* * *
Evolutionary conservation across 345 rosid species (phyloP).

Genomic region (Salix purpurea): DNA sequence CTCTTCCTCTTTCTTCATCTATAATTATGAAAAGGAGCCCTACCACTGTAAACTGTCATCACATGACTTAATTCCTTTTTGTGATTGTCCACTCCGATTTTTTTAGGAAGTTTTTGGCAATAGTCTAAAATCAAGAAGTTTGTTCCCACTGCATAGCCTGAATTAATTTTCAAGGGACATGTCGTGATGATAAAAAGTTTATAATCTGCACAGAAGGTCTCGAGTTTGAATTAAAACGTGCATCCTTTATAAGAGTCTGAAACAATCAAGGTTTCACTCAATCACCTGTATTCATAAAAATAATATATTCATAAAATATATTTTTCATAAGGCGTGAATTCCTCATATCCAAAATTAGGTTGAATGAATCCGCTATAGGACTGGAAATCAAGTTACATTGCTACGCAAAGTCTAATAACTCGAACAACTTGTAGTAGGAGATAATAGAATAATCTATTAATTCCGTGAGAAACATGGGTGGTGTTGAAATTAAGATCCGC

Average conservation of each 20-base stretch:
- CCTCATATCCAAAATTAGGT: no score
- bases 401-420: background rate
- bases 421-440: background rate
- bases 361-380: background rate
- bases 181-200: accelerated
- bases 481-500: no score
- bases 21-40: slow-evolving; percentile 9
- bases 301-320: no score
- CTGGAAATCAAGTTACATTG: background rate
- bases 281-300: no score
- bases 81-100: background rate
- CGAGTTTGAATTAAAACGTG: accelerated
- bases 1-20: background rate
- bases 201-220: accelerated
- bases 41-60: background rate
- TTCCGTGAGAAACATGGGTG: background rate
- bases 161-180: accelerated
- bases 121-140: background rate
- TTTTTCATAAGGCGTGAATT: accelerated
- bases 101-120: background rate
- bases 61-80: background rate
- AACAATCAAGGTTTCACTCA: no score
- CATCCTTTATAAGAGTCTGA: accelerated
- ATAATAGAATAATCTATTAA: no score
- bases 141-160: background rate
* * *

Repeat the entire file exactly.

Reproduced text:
Evolutionary conservation across 345 rosid species (phyloP).

Genomic region (Salix purpurea): DNA sequence CTCTTCCTCTTTCTTCATCTATAATTATGAAAAGGAGCCCTACCACTGTAAACTGTCATCACATGACTTAATTCCTTTTTGTGATTGTCCACTCCGATTTTTTTAGGAAGTTTTTGGCAATAGTCTAAAATCAAGAAGTTTGTTCCCACTGCATAGCCTGAATTAATTTTCAAGGGACATGTCGTGATGATAAAAAGTTTATAATCTGCACAGAAGGTCTCGAGTTTGAATTAAAACGTGCATCCTTTATAAGAGTCTGAAACAATCAAGGTTTCACTCAATCACCTGTATTCATAAAAATAATATATTCATAAAATATATTTTTCATAAGGCGTGAATTCCTCATATCCAAAATTAGGTTGAATGAATCCGCTATAGGACTGGAAATCAAGTTACATTGCTACGCAAAGTCTAATAACTCGAACAACTTGTAGTAGGAGATAATAGAATAATCTATTAATTCCGTGAGAAACATGGGTGGTGTTGAAATTAAGATCCGC

Average conservation of each 20-base stretch:
- CCTCATATCCAAAATTAGGT: no score
- bases 401-420: background rate
- bases 421-440: background rate
- bases 361-380: background rate
- bases 181-200: accelerated
- bases 481-500: no score
- bases 21-40: slow-evolving; percentile 9
- bases 301-320: no score
- CTGGAAATCAAGTTACATTG: background rate
- bases 281-300: no score
- bases 81-100: background rate
- CGAGTTTGAATTAAAACGTG: accelerated
- bases 1-20: background rate
- bases 201-220: accelerated
- bases 41-60: background rate
- TTCCGTGAGAAACATGGGTG: background rate
- bases 161-180: accelerated
- bases 121-140: background rate
- TTTTTCATAAGGCGTGAATT: accelerated
- bases 101-120: background rate
- bases 61-80: background rate
- AACAATCAAGGTTTCACTCA: no score
- CATCCTTTATAAGAGTCTGA: accelerated
- ATAATAGAATAATCTATTAA: no score
- bases 141-160: background rate